People with diabetes are at an increased risk, as they have an impaired immune response to infection.

This applies to both cytokine profiles and activation of T-cells and macrophages.

The impact of having an impaired response to insulin affects the body’s response to viral infection and potential secondary infection in the lungs. 

A study compared hospitalization rates of COVID-19 patients and the underlying medical conditions.

Of all the volunteers in the study, 7% were hospitalized and admitted in the ICU, and 77% were not hospitalized. While analyzing the patients with diabetes, up to 20% were hospitalized, and only 45% were not hospitalized.

This data shows that patients with diabetes require extra medical attention if diagnosed with COVID-19. 

Patients with type 2 diabetes are also at risk of being obese. This is an additional risk factor for severe infection.

In the case of the 2009 H1N1 epidemic, about twofold more patients diagnosed with the disease, with a history of obesity, ended in ICU, and took longer to recover.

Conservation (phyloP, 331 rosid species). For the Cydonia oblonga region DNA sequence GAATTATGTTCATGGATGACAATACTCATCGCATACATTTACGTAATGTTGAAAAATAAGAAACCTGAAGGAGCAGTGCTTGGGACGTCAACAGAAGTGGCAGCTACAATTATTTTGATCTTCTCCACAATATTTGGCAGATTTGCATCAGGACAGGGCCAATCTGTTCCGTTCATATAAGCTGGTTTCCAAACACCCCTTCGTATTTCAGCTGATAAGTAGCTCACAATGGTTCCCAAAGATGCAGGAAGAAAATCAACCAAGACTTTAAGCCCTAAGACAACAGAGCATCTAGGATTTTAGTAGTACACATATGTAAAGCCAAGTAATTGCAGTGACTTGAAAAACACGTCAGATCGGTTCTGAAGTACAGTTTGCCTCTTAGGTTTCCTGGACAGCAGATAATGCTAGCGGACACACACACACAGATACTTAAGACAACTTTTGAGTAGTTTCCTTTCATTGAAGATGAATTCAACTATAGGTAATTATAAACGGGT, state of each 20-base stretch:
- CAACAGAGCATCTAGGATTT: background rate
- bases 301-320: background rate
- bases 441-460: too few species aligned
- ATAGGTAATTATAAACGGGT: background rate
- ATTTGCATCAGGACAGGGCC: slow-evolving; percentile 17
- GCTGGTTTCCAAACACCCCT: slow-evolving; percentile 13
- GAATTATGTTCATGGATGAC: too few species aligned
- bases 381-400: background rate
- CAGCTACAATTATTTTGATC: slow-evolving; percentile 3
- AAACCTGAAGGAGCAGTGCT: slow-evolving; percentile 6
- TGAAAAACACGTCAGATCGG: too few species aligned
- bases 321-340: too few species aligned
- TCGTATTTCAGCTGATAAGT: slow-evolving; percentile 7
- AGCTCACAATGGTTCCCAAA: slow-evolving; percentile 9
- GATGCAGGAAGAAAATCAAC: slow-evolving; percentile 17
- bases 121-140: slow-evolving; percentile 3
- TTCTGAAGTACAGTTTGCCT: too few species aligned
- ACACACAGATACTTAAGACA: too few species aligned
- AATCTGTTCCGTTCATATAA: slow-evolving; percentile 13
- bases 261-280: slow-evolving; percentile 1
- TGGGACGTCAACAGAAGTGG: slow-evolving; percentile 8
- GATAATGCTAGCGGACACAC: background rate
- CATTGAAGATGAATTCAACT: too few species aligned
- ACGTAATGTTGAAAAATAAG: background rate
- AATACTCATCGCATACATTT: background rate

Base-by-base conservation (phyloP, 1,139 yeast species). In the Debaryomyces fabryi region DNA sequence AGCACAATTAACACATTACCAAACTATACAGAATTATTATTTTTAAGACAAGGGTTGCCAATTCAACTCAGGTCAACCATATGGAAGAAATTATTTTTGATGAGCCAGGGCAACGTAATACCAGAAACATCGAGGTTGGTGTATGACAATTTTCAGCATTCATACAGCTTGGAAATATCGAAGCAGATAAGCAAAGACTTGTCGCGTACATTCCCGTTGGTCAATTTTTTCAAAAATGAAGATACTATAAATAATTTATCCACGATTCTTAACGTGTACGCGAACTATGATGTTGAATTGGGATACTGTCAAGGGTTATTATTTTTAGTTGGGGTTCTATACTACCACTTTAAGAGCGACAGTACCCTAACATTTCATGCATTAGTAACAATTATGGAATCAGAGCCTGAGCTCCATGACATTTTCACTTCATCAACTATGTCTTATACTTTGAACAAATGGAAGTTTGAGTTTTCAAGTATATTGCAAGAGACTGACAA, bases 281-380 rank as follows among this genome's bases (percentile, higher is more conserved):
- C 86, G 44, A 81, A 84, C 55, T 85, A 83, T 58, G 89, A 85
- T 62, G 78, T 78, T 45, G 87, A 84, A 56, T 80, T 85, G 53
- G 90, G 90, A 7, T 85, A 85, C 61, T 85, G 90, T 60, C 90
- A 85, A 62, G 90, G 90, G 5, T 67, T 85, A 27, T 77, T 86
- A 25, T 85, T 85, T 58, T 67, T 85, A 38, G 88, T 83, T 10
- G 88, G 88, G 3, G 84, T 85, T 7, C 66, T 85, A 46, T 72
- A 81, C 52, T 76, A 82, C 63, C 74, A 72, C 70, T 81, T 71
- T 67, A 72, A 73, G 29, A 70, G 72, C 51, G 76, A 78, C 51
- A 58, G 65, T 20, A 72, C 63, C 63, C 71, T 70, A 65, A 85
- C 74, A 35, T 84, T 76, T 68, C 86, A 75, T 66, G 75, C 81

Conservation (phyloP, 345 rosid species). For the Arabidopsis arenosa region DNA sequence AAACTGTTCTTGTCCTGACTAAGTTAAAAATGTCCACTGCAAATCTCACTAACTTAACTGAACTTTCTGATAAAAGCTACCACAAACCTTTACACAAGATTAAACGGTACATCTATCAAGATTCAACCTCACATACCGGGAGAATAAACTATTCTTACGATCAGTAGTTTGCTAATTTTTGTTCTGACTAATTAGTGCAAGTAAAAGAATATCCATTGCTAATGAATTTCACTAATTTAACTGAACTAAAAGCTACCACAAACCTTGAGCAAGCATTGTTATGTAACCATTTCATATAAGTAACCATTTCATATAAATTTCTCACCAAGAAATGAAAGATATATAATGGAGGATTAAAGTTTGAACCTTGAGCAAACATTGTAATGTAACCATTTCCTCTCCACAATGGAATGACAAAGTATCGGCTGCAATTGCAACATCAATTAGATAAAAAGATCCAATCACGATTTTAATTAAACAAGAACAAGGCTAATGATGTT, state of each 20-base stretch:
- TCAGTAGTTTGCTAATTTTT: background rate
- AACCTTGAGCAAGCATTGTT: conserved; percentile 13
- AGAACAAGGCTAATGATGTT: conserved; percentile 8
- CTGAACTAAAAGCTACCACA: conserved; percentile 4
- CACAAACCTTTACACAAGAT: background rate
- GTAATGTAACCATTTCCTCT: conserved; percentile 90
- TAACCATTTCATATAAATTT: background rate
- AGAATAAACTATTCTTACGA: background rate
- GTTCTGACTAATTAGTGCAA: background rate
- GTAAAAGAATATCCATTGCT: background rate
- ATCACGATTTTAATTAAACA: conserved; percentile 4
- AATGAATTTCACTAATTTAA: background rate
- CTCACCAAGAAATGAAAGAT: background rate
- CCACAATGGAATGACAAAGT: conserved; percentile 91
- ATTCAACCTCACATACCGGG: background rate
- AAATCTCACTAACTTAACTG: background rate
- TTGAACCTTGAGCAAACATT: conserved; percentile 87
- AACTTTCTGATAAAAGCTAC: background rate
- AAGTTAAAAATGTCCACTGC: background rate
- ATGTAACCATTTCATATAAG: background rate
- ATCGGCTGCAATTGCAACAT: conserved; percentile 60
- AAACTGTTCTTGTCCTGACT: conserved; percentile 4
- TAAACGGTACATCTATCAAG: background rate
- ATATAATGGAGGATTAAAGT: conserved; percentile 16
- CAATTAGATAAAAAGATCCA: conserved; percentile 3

Finally, the most common co-morbidities to COVID-19 are hypertension and diabetes.

These diseases are both treated with ACE2 inhibitors.

This means that a patient with an ACE inhibitor would have an increased expression of ACE2.

Since the novel coronavirus targets ACE2, it could facilitate COVID-19 infection, and place these patients at a high risk of disease and fatality. 

Genetics and Diabetes

Genetics plays a role in type 2 diabetes; however, factors like lifestyle choices play a larger role in the manifestation of this disease.